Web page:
Digital Marketing Analytics 101: The Data that Matters Most

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Which data matters most? Which data should I pay attention to in Google Analytics? What are the 2-3 digital marketing analytics data points I should pay attention to?

These were the questions my writing buddies posed while we sat down to do a blog writing challenge.

It’s true. The challenge most companies face is NOT lack of data. Most businesses are struggling with choosing which data to focus on. There are three reasons for that:

  1. Not knowing how to match goals to measurements
  2. Not knowing what different data points mean – what they measure and how they’re calculated
  3. Expecting that useful analytics can be simplified to a few data points.

Finding the Digital Marketing Analytics Data that Matters

Collecting data is easy. Interpreting data is not. It requires knowledge, contextual understanding, rigor and patience. So let’s clear this up right now: it is NOT possible to look at 2-3 digital marketing data points and fully understand what is going on with your marketing. Also, I can’t magically interpret data for you, by just showing you 2-3 data points.

To make sense of your data, you have to put some thinking into it and/or have a conversation with someone who can analyze it for you. There are no shortcuts. You must use your brain. 

What we can do is to narrow the data points down to your goals and channels of focus. And we need to start by clarifying the categories of data you’ll look at.

The three types of marketing measurements:

  • Business metrics. These tell you the big picture: the bottom line, what the costs were, what the return was and thus what the ROI is.
  • Conversion metrics. These tell you how effectively you are able to turn “visitors” into “buyers”: conversion rate, cost per conversion, average spent (avg ticket).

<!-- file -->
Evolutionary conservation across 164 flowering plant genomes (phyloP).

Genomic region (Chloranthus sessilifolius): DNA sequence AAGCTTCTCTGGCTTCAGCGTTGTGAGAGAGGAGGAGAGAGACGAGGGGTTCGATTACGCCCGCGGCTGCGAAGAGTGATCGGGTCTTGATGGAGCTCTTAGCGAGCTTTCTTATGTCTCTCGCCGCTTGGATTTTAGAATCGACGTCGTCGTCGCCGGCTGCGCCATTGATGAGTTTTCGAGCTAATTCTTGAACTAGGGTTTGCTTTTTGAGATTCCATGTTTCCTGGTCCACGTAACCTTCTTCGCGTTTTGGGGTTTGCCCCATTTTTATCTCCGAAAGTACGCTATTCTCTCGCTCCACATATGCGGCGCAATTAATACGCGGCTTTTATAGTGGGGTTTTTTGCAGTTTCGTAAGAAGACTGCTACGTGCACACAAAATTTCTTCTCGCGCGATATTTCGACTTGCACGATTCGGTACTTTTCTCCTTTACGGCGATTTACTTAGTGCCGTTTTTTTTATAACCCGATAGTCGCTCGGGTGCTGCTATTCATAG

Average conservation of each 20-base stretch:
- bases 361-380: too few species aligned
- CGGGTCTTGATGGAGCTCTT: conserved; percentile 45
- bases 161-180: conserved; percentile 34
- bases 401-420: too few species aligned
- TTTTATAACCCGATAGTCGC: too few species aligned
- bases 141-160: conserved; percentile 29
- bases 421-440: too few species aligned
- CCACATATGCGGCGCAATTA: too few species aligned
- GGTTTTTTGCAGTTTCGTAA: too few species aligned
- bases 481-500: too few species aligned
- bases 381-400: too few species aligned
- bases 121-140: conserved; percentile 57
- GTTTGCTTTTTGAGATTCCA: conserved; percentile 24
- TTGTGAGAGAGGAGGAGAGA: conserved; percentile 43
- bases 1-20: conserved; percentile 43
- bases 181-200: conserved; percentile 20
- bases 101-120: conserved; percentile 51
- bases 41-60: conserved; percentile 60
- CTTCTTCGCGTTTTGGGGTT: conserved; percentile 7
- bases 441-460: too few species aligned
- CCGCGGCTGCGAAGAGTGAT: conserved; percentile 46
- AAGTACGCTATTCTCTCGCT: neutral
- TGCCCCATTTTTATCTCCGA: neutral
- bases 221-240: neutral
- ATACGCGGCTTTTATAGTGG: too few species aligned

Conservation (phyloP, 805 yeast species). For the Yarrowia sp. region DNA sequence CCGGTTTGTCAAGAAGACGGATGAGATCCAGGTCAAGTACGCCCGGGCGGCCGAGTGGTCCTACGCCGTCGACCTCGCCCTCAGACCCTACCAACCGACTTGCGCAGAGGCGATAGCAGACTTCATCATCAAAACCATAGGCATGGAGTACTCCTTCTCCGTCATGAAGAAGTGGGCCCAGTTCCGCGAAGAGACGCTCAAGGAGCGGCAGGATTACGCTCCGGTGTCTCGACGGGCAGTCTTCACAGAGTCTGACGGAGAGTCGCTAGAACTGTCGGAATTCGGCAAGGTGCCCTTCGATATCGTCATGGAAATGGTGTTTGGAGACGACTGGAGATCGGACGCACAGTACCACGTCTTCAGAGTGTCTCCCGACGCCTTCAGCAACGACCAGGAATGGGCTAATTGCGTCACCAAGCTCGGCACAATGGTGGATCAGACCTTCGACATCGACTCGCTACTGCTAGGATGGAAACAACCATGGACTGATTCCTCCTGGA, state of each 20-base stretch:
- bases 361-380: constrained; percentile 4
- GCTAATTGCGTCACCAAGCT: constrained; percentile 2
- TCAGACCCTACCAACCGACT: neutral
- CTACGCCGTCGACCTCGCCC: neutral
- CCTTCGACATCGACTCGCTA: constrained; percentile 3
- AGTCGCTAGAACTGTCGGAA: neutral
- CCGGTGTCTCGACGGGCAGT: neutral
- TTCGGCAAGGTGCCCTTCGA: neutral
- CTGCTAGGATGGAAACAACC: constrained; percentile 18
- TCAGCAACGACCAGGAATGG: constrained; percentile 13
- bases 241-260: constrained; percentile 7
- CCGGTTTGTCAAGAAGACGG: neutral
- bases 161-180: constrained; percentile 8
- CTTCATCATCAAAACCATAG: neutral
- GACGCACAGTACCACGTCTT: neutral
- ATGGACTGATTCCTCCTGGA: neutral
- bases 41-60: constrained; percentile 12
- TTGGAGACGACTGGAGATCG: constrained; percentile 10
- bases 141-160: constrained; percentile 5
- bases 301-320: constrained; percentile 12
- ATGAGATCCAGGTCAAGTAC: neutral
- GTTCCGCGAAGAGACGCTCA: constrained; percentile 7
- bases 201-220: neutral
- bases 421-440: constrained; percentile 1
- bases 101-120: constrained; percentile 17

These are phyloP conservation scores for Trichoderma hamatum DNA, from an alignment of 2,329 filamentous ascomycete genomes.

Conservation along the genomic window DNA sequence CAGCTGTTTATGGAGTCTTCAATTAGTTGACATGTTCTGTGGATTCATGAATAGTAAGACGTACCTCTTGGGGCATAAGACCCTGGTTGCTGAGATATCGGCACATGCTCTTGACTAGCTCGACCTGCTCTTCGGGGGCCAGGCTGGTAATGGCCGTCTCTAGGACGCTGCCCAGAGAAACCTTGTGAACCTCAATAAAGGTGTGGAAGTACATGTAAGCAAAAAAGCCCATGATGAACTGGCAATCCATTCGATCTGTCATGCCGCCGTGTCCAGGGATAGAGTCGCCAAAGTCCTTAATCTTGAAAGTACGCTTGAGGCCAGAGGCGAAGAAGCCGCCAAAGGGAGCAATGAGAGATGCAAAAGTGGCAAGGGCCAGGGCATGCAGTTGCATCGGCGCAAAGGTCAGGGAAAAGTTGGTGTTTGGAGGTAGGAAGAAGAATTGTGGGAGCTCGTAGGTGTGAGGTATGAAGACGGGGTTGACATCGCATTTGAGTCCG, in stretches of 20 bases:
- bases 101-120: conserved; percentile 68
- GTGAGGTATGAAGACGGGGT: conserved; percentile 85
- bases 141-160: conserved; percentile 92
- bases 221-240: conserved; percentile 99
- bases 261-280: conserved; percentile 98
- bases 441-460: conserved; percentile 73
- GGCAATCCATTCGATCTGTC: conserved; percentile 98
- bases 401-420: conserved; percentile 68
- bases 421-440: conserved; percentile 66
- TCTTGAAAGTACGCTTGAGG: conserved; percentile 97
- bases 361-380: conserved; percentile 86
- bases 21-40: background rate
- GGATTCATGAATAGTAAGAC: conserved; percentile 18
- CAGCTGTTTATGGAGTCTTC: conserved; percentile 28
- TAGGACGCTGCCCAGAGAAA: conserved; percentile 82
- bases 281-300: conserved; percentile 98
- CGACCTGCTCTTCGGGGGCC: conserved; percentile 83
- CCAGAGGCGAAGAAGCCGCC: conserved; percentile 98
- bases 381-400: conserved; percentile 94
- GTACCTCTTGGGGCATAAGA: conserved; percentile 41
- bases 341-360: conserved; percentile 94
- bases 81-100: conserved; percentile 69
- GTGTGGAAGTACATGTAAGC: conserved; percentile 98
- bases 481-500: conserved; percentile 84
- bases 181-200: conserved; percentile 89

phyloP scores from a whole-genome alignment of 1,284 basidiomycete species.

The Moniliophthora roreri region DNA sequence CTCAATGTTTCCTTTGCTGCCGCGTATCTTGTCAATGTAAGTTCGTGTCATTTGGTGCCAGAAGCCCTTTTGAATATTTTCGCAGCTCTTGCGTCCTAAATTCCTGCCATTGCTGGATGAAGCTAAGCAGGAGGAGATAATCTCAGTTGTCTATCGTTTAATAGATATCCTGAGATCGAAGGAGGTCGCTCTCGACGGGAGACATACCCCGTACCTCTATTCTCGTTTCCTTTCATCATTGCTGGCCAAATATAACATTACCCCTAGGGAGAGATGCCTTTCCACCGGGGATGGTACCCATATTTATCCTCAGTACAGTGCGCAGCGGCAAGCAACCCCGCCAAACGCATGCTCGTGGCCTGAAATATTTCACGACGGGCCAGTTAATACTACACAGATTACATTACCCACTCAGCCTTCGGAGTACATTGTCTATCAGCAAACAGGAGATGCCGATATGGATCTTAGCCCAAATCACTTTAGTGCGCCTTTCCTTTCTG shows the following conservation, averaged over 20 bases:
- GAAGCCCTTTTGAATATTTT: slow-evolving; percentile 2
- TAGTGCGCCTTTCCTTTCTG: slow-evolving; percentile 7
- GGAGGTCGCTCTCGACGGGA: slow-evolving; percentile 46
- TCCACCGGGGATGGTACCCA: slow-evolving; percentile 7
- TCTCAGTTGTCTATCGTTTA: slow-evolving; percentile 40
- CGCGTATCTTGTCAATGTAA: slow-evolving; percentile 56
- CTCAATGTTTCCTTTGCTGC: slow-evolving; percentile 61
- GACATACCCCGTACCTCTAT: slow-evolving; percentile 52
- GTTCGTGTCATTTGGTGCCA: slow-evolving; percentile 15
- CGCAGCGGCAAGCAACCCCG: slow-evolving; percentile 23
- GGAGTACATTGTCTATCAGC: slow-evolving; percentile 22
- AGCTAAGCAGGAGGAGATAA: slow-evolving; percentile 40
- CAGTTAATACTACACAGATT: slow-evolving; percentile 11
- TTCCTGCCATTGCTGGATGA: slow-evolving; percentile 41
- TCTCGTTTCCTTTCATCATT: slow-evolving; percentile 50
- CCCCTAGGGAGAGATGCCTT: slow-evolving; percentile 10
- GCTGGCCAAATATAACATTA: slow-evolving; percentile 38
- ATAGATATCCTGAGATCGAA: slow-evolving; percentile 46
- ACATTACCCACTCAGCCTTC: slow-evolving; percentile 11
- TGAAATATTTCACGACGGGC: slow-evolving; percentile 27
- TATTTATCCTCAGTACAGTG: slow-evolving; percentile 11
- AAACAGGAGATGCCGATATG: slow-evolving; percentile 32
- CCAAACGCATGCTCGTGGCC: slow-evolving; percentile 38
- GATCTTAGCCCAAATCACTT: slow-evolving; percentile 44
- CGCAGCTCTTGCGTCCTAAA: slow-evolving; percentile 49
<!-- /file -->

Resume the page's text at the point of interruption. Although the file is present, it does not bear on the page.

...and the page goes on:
• Marketing metrics. Pretty much everything else that comes before a conversion is a marketing metric. Impressions, click through rates, visits, bounces etc.

ALL of these are important. But for different reasons:

  • Business metrics tell us if we’re making money.
  • Conversion metrics tell us if we’re able to make people buy.
  • Marketing metrics tell us if we’re able to gain and engage a new audience, and lead them toward a conversion.

Now, let’s not get caught up in labels. ROI is part of marketing, as is conversion. But I’m categorizing things like this because customers go through a journey before they buy. They don’t just buy right when they hear of you.

Your data points should match the customer journey

digital marketing analytics, data should match customer journey

So measurements should be aligned with the customer lifecycle stage you’re measuring, such as:

  • Reaching new people
  • Converting new people
  • Retaining new people
  • Converting them again

So while we all want to see positive ROI, a negative ROI in the acquisition stages is normal. What we need to focus on here are positive directional changes. In other words, are my most important indicators showing growth?

How do we find the most important digital marketing indicators?

We work back from the goal:

Step 4: To get a customer, we need…   A conversion